As you add length the drag increases and as the drag increases the ski is pulled back under your mass – the ski is pulled /forced deeper in the water. There is a critical point where there is suddenly too much ski in the water and it feels like you have hit a roller. The ski abruptly slows down.

    You can change the amount of ski in the water and the attitude with the other two directions of adjustment but you will feel the effects of length most dramatically in this way.

    Your point # 2 - yea I guess so. I do not approach fin set up in this way.

     

    Support BallOfSpray by supporting the companies that support BallOfSpray

    Connelly  ★ Basta ★ DBSkis ★ Denali ★ Goode ★ Hobe Lake ★ HO Syndicate ★ MasterCraft

    Masterline ★ McClintock's ★ Performance Ski and Surf ★ Reflex ★ Radar 

    Stella Blue ★ Stokes ★ World WaterSki League

     

  • skibugskibug Posts: 2,051
    I'm with @Horton.....
    Bob Grizzi
  • h2odawg79h2odawg79 Posts: 599 Baller
    @Horton o.k., #1. "Stick" is refering to the attitude of the Ski after changing edges. i.e. Too much leading edge creates a ski that feels "Stuck" and is not as "Free" in the Pre-Turn, possibly resulting in reduced Out-bound direction and/or a reduced ability to physically direct the Ski.

    #2. "Drag" is the direct result of Ski surface area in contact with the water from its altered Attitude. -not drag created by the increased surface area of the Fin itself.

    Cool, Thx
  • HortonHorton Posts: 29,000 Administrator
    Yes No Maybe Sort of

     

    Support BallOfSpray by supporting the companies that support BallOfSpray

    Connelly  ★ Basta ★ DBSkis ★ Denali ★ Goode ★ Hobe Lake ★ HO Syndicate ★ MasterCraft

    Masterline ★ McClintock's ★ Performance Ski and Surf ★ Reflex ★ Radar 

    Stella Blue ★ Stokes ★ World WaterSki League

     

  • h2odawg79h2odawg79 Posts: 599 Baller
    I know zactly what yer trying to say
  • SkiJaySkiJay Posts: 2,314 Mega Baller
    edited January 2013
    It's good to know that if you have too much fin length (for your technique), the ski will "stick" as you come off your edge change, but it's better to understand "why" this happens.

    The more length you run, the easier it is to engage the front of the ski. If you are not used to the tip engaging real easily, your normal skiing inputs jam too much tip into the water and the ski turns too hard too early, essentially jamming on the brakes (I like Horton's analogy that it feels like hitting a roller). Out of the edge change, this makes you narrow. At the ball, especially the off-side/toe-side ball, it can break you at the waste. Worst of all, it screws with your confidence and technique.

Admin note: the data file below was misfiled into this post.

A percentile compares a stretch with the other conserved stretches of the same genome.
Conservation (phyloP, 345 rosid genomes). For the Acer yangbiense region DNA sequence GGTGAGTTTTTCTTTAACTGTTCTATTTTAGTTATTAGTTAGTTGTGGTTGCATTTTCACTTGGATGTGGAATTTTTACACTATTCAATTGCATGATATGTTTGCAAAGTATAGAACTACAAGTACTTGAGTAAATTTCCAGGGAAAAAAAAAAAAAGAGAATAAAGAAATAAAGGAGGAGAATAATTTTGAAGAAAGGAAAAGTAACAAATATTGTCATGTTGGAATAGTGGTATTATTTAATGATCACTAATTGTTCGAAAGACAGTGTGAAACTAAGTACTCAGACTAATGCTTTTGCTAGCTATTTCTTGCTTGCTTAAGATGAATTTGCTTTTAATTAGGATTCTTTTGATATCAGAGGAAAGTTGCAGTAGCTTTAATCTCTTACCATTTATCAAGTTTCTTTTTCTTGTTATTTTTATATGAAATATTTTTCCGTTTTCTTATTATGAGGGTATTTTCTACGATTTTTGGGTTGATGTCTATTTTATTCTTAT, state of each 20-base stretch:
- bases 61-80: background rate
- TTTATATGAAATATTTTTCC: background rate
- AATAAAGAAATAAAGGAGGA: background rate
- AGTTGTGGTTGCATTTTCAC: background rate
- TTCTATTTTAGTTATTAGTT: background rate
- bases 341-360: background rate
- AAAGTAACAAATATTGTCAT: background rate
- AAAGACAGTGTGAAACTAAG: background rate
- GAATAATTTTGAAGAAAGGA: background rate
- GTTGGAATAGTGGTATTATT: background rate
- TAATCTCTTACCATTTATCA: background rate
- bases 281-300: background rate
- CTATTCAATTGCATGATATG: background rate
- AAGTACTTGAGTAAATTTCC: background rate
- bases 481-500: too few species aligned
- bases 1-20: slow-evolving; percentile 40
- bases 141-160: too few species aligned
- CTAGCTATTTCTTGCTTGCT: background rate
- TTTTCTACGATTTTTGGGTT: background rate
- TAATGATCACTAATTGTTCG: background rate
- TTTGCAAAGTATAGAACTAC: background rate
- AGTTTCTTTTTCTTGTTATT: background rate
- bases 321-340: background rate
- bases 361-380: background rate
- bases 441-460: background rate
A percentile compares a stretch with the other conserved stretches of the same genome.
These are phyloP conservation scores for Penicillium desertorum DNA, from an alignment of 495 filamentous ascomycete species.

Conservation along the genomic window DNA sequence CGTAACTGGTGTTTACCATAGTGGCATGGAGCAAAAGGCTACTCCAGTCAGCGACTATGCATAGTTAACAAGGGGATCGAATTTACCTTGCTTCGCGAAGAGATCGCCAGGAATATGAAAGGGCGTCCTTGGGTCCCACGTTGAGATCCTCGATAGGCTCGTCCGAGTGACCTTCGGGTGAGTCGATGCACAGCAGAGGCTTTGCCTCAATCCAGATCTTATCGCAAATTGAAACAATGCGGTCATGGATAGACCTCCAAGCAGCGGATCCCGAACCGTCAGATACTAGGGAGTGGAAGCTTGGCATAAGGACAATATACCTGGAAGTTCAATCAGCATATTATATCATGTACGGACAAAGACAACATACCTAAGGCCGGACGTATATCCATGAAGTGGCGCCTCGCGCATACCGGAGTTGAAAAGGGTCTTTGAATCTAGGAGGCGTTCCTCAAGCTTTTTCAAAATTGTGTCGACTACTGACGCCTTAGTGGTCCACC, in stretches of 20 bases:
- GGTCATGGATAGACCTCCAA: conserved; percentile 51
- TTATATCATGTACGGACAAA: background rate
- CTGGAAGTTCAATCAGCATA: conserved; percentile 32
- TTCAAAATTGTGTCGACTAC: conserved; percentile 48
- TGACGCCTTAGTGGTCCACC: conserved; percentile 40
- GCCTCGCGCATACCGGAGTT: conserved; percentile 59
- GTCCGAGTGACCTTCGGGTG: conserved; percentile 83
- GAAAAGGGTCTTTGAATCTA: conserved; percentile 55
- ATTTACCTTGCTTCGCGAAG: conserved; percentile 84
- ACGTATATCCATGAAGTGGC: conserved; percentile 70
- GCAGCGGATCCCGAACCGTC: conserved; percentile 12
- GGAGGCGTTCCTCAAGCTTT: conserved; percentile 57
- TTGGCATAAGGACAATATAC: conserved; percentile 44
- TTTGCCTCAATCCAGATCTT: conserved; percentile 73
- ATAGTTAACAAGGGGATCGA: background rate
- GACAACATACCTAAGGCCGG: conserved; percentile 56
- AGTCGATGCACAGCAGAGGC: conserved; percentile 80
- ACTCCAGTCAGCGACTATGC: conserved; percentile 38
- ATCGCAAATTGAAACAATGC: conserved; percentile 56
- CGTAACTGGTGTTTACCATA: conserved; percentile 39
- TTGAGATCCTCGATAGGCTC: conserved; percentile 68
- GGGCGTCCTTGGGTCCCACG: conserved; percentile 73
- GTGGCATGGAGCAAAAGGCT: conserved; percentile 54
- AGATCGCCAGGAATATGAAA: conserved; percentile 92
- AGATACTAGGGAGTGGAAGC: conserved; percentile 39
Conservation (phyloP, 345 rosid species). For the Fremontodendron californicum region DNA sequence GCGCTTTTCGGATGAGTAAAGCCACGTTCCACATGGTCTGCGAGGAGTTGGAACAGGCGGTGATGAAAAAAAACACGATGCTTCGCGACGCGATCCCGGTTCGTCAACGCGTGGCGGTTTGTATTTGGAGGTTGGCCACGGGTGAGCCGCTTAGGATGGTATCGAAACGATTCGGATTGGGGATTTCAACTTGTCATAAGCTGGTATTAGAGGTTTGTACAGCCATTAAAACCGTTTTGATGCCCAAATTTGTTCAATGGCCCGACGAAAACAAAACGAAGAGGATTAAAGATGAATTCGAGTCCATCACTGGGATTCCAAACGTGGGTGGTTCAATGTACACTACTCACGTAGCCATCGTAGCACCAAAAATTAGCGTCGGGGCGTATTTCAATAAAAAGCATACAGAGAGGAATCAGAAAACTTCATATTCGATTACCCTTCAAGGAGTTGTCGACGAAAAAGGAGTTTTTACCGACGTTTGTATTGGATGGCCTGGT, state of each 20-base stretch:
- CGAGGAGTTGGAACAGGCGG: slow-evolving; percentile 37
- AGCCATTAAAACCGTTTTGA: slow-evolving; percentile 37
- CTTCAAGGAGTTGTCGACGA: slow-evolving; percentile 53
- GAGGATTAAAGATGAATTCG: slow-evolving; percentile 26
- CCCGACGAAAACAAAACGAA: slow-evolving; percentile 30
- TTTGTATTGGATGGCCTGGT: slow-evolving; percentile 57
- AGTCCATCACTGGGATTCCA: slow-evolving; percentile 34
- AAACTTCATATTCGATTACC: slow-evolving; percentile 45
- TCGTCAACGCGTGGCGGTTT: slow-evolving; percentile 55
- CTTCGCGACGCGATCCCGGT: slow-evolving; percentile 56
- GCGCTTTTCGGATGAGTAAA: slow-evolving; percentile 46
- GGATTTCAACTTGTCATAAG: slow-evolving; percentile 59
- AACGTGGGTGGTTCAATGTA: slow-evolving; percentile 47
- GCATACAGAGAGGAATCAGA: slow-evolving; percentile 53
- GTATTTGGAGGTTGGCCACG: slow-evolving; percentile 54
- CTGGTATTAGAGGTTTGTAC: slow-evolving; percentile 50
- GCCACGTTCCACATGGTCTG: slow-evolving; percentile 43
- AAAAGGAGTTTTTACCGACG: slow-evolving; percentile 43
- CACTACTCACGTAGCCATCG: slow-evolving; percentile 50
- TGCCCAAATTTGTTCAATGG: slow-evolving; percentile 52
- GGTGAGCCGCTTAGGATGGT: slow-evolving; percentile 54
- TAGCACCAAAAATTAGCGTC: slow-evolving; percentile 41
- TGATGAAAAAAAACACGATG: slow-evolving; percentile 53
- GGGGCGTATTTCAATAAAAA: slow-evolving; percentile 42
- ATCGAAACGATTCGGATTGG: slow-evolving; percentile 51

A lot of amateurs who tweak, end up with too much fin length. All it takes is to get a little defensive on the ski and the resulting tail-riding stops the ski from turning well. Auto-response: the fin needs more length to get the ski turning easier. Sure it turns easier, but now you have an unpredictable ski. It's now so easy to over-engage the tip, that sometimes it bites, so you get a little daintier on the ski; then it wont turn. What's most confusing is that sometimes you get it just right, lulling you into believing the setup is good. But it's not. It's too vague and unpredictable.

    With less fin length, it takes more effort to over-engage the tip, so tip-bite happens less often. You get to ski more aggressively and even less refined and will be far less likely to over-engage the tip.

    Moral: err on the side of running your fin length too short. The ski will be more predictable, have more feel, carry more speed, and build width easier.
    www.FinWhispering.com ... Your ski should be your dance partner, not a wrestling opponent
    Killer
  • h2odawg79h2odawg79 Posts: 599 Baller
    Great explanation Skijay.

    I use Radar RS-1's and also have the Strada bindings. I feel that they are a bit finicky (light) on Tip pres. (the RS-1's are a much better set up IMHO) I've had two different Radar Ski's that for me, both required a bit More Leading Edge (Length) just to get them to turn on my Off-Side. (can't bring myself to say "Toe-side on a Slalom ski!)

    With Stock settings, I had a very, Very nice (too good) On-Side with both ski's, but the Off-Side would not engage around the buoy. Adding more Length made the Off-Side Much better and "might" have taken away a tad on my On-Side. Too much Length and I will have trouble with Speed and Width. (NOT a good thing!)

    But as you mentioned, the "Optimum" set up is very elusive b/c everything is a Trade Off! I have been logging my set ups and factoring the Total Fin Area to try to better understand the set ups and the end results. -especially when the water temps swing 35+ Deg's seasonally.

    Kinda hoping AM will take pity on me and lay me a Golden Egg (6.0) next Season!
  • Ed_JohnsonEd_Johnson Posts: 2,188